Rarest Animal in Yellowstone? Answering 4 Yellowstone Wolverine Questions | Big Horn Basin Media

Rarest Animal in Yellowstone? Answering 4 Yellowstone Wolverine Questions

Written by on May 13, 2023

The Yellowstone Wolverine Could Be the Least Common Animal in Yellowstone National Park

Millions of people visit Yellowstone National Park each year hoping to take in the incredible sights and sounds of the world’s first national park.

Many bring cameras and spotting scopes, hoping to glimpse stunning wildlife. From bison and elk to moose, grizzly bears, wolves, and more, Yellowstone is home to an incredible variety of distinctive species.

But one of these species is almost never seen inside the park. Though it has quite a reputation — and even a superhero named after it — the wolverine is extremely elusive. It’s so rare, in fact, that hardly any visitors have seen a Yellowstone wolverine.

Why are these creatures so rare? Let’s get to know the Yellowstone wolverine and understand why they’re almost never photographed.

What Are Wolverines Known For?

Wolverines aren’t big, but they’re extremely capable carnivores. While wolves take on larger prey in packs, leveraging strength in numbers, wolverines are solitary and fight their own battles.

However, due to their ferocity and disproportionate strength, wolverines can take down much larger prey. It’s this power that gives the wolverine a reputation as a vicious fighter and an animal not to be crossed.

With these details in mind, you might be surprised to learn that wolverines actually belong to the weasel family. They range from 38-47 inches in length, and typically weigh between 13 and 31 pounds.

Wolverines will eat whatever they can. Sometimes, they snack on vegetation like whitebark pine nuts. More often, they eat mice, birds, burrowing rodents, beavers, and squirrels.

How Many Yellowstone Wolverines Live Inside the Park?

There’s not a lot of current data on the Yellowstone wolverine population. But from 2006 to 2009, there were only seven wolverines — five males and two females — documented in eastern Yellowstone and the surrounding region.

This could lead one to assume that the wolverine is an endangered species, but it’s important to know that Yellowstone is only a small, southern sliver of the wolverine’s range. In fact, in the continental US, there are only a few small areas where wolverines live.

However, if you go further north, into Canada and Alaska, wolverines enjoy a massive range. They live in Europe and Asia as well. Globally, the species is doing quite well.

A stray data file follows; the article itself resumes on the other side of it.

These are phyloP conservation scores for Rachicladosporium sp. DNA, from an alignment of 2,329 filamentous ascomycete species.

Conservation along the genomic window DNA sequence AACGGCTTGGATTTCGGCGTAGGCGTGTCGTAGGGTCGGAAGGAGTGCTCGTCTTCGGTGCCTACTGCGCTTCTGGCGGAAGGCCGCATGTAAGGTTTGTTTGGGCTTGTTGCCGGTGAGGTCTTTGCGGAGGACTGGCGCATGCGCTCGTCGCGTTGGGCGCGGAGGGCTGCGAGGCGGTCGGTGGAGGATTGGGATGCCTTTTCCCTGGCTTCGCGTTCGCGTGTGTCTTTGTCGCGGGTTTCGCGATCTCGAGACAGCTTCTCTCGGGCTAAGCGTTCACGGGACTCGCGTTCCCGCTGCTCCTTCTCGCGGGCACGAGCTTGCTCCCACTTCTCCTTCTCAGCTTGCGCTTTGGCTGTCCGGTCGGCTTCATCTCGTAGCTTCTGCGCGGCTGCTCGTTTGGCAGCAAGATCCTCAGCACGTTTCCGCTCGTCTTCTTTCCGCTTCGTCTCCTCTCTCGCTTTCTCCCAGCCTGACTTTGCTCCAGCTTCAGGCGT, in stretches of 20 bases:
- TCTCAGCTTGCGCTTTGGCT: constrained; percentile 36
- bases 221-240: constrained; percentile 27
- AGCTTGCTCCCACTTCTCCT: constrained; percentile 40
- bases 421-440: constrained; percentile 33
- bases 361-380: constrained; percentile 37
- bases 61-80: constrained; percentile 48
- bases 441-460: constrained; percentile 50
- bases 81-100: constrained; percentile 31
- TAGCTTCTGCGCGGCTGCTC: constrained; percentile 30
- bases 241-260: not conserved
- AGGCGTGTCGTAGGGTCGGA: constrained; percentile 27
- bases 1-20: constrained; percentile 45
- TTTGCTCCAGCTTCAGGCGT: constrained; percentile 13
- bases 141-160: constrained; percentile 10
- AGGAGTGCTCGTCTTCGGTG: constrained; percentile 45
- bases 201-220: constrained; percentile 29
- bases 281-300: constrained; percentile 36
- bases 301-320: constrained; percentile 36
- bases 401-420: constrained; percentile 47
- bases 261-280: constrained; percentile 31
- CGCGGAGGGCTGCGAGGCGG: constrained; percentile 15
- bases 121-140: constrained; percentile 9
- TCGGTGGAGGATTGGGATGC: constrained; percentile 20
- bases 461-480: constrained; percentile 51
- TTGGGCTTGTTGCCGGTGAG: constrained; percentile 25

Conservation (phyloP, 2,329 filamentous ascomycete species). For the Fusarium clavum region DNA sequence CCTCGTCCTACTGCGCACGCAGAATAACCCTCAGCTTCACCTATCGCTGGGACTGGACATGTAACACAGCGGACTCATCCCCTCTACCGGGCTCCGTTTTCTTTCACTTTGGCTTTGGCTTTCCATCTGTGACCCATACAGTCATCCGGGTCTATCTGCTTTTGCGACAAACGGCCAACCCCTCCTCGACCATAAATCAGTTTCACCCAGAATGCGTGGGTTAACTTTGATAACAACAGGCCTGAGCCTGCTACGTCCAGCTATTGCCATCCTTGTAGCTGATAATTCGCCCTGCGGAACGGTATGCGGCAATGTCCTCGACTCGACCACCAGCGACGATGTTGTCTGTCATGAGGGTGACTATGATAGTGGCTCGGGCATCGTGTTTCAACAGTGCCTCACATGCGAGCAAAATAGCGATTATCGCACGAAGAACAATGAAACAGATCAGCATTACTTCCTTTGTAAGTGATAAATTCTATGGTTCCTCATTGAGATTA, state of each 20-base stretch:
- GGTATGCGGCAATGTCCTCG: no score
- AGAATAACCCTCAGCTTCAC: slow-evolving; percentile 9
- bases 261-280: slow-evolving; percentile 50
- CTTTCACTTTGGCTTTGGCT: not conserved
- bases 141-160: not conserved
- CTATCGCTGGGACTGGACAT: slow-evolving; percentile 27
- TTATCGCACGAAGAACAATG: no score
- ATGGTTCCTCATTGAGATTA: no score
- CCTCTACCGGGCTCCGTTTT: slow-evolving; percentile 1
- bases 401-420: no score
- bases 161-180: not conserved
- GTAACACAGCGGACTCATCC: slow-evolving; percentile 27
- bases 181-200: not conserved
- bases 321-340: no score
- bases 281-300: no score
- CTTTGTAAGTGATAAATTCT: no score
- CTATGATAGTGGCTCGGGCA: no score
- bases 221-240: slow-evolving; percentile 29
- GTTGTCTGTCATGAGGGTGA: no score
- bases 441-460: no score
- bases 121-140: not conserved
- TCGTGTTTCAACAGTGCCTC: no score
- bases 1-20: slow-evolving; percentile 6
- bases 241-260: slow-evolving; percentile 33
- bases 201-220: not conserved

But in the US, the status of the species has fluctuated, with evolving court cases.

Why Are There So Few Wolverines in Yellowstone?

Wolverines are solitary when they aren’t breeding. But even then, Yellowstone wolverines have low reproductive rates.

Each female wolverine can birth a single litter of two to four offspring each year.

Keeping an eye on the wolverine population in Yellowstone is a challenge for biologists. Wolverines in the park live in forest or alpine habitat — areas described as islands of trees or tundra, where they create dens in the snow.

Because they isolate themselves so completely, it’s not easy for park managers to monitor them, so population changes can go unnoticed for prolonged periods.

Even so, biologists use telemetryy, aerial surveys, and live traps to study Yellowstone wolverines.

Where Can I See Yellowstone Wolverines?

Alright, bad news first.

There are astonishingly few wolverines inside Yellowstone, and in the continental US as a whole. Your odds of seeing one are incredibly slim. So slim, in fact, that it simply wouldn’t make sense to go looking for them.

Obviously, their solitary nature and remote habitat are complicating factors.

However, Yellowstone is also home to martens and long-tailed weasels, which you’re far more likely to see.

Martens could be anywhere in forests, so keep your eyes open. Like wolverines, both of these animals are usually solitary. Long-tailed weasels also live in forests, but you can see them near meadows, marshes, and water, as well.

In the spring of 2022, a Yellowstone visitor was able to photograph a wolverine near the Northeast Entrance road, so it’s not impossible to see these unique mammals.

Even more recently, there have been several reported wolverine sightings in areas not considered to be within the animal’s typical range.

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